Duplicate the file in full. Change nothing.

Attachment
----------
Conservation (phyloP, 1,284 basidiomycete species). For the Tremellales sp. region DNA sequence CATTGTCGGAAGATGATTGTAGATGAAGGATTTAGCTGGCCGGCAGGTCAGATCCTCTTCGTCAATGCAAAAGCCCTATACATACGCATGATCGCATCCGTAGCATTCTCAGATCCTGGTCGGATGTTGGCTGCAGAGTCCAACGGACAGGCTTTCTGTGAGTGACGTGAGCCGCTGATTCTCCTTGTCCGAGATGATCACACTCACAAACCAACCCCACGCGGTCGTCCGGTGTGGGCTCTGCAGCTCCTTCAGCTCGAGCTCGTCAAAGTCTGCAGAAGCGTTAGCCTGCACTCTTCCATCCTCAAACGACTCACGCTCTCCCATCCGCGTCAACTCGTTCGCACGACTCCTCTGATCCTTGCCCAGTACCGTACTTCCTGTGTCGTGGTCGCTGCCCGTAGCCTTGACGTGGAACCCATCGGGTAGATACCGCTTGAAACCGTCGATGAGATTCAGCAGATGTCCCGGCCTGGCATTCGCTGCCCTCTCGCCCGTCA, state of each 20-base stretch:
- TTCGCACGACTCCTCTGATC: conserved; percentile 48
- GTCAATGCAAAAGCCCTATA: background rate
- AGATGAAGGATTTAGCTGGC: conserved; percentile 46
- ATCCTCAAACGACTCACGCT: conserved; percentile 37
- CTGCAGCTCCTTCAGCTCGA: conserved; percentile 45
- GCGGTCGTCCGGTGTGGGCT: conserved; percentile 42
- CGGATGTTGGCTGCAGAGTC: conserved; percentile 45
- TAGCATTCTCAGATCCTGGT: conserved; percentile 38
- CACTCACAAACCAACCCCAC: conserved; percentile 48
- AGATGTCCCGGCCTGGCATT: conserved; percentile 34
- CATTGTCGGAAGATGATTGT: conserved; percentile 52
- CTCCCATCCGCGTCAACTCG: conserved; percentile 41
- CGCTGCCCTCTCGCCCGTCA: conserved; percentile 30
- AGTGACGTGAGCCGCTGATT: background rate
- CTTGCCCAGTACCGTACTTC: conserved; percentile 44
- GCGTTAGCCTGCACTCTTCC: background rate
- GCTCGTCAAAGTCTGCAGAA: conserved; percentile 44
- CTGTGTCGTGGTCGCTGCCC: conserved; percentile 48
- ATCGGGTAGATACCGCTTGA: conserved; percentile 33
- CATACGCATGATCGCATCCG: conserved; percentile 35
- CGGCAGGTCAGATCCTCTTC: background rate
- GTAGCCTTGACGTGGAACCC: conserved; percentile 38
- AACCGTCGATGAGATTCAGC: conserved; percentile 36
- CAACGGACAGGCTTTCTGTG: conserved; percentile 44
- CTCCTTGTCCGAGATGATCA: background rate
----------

Conservation (phyloP, 1,284 basidiomycete species). For the Tremellales sp. region DNA sequence CATTGTCGGAAGATGATTGTAGATGAAGGATTTAGCTGGCCGGCAGGTCAGATCCTCTTCGTCAATGCAAAAGCCCTATACATACGCATGATCGCATCCGTAGCATTCTCAGATCCTGGTCGGATGTTGGCTGCAGAGTCCAACGGACAGGCTTTCTGTGAGTGACGTGAGCCGCTGATTCTCCTTGTCCGAGATGATCACACTCACAAACCAACCCCACGCGGTCGTCCGGTGTGGGCTCTGCAGCTCCTTCAGCTCGAGCTCGTCAAAGTCTGCAGAAGCGTTAGCCTGCACTCTTCCATCCTCAAACGACTCACGCTCTCCCATCCGCGTCAACTCGTTCGCACGACTCCTCTGATCCTTGCCCAGTACCGTACTTCCTGTGTCGTGGTCGCTGCCCGTAGCCTTGACGTGGAACCCATCGGGTAGATACCGCTTGAAACCGTCGATGAGATTCAGCAGATGTCCCGGCCTGGCATTCGCTGCCCTCTCGCCCGTCA, state of each 20-base stretch:
- TTCGCACGACTCCTCTGATC: conserved; percentile 48
- GTCAATGCAAAAGCCCTATA: background rate
- AGATGAAGGATTTAGCTGGC: conserved; percentile 46
- ATCCTCAAACGACTCACGCT: conserved; percentile 37
- CTGCAGCTCCTTCAGCTCGA: conserved; percentile 45
- GCGGTCGTCCGGTGTGGGCT: conserved; percentile 42
- CGGATGTTGGCTGCAGAGTC: conserved; percentile 45
- TAGCATTCTCAGATCCTGGT: conserved; percentile 38
- CACTCACAAACCAACCCCAC: conserved; percentile 48
- AGATGTCCCGGCCTGGCATT: conserved; percentile 34
- CATTGTCGGAAGATGATTGT: conserved; percentile 52
- CTCCCATCCGCGTCAACTCG: conserved; percentile 41
- CGCTGCCCTCTCGCCCGTCA: conserved; percentile 30
- AGTGACGTGAGCCGCTGATT: background rate
- CTTGCCCAGTACCGTACTTC: conserved; percentile 44
- GCGTTAGCCTGCACTCTTCC: background rate
- GCTCGTCAAAGTCTGCAGAA: conserved; percentile 44
- CTGTGTCGTGGTCGCTGCCC: conserved; percentile 48
- ATCGGGTAGATACCGCTTGA: conserved; percentile 33
- CATACGCATGATCGCATCCG: conserved; percentile 35
- CGGCAGGTCAGATCCTCTTC: background rate
- GTAGCCTTGACGTGGAACCC: conserved; percentile 38
- AACCGTCGATGAGATTCAGC: conserved; percentile 36
- CAACGGACAGGCTTTCTGTG: conserved; percentile 44
- CTCCTTGTCCGAGATGATCA: background rate